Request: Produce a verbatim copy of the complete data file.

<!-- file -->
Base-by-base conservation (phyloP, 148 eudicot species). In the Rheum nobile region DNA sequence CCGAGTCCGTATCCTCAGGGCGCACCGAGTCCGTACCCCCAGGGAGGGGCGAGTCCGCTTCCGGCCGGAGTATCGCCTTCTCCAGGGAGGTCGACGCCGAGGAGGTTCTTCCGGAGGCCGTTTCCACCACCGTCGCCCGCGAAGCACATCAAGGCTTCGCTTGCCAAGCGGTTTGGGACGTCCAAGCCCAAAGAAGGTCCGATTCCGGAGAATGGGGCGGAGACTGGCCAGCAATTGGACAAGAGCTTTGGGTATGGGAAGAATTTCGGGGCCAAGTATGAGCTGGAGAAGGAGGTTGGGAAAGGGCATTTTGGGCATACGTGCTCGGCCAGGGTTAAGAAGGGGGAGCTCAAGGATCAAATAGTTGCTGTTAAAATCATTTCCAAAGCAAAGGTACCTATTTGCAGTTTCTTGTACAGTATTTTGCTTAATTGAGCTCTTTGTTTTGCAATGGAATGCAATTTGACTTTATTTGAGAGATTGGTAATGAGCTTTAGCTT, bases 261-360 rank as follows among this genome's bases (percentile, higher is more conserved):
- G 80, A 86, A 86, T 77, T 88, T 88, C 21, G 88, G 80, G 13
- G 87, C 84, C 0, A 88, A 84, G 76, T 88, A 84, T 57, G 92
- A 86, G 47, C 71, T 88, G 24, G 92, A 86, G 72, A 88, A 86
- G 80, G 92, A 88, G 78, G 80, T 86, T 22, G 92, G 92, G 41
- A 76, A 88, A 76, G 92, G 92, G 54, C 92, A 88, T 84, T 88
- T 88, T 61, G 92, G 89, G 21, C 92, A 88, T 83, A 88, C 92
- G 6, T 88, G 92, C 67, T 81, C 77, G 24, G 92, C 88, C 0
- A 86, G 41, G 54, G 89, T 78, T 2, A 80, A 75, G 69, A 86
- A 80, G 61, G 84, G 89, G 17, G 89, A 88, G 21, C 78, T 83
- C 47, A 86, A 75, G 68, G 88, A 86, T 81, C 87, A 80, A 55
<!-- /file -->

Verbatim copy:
Base-by-base conservation (phyloP, 148 eudicot species). In the Rheum nobile region DNA sequence CCGAGTCCGTATCCTCAGGGCGCACCGAGTCCGTACCCCCAGGGAGGGGCGAGTCCGCTTCCGGCCGGAGTATCGCCTTCTCCAGGGAGGTCGACGCCGAGGAGGTTCTTCCGGAGGCCGTTTCCACCACCGTCGCCCGCGAAGCACATCAAGGCTTCGCTTGCCAAGCGGTTTGGGACGTCCAAGCCCAAAGAAGGTCCGATTCCGGAGAATGGGGCGGAGACTGGCCAGCAATTGGACAAGAGCTTTGGGTATGGGAAGAATTTCGGGGCCAAGTATGAGCTGGAGAAGGAGGTTGGGAAAGGGCATTTTGGGCATACGTGCTCGGCCAGGGTTAAGAAGGGGGAGCTCAAGGATCAAATAGTTGCTGTTAAAATCATTTCCAAAGCAAAGGTACCTATTTGCAGTTTCTTGTACAGTATTTTGCTTAATTGAGCTCTTTGTTTTGCAATGGAATGCAATTTGACTTTATTTGAGAGATTGGTAATGAGCTTTAGCTT, bases 261-360 rank as follows among this genome's bases (percentile, higher is more conserved):
- G 80, A 86, A 86, T 77, T 88, T 88, C 21, G 88, G 80, G 13
- G 87, C 84, C 0, A 88, A 84, G 76, T 88, A 84, T 57, G 92
- A 86, G 47, C 71, T 88, G 24, G 92, A 86, G 72, A 88, A 86
- G 80, G 92, A 88, G 78, G 80, T 86, T 22, G 92, G 92, G 41
- A 76, A 88, A 76, G 92, G 92, G 54, C 92, A 88, T 84, T 88
- T 88, T 61, G 92, G 89, G 21, C 92, A 88, T 83, A 88, C 92
- G 6, T 88, G 92, C 67, T 81, C 77, G 24, G 92, C 88, C 0
- A 86, G 41, G 54, G 89, T 78, T 2, A 80, A 75, G 69, A 86
- A 80, G 61, G 84, G 89, G 17, G 89, A 88, G 21, C 78, T 83
- C 47, A 86, A 75, G 68, G 88, A 86, T 81, C 87, A 80, A 55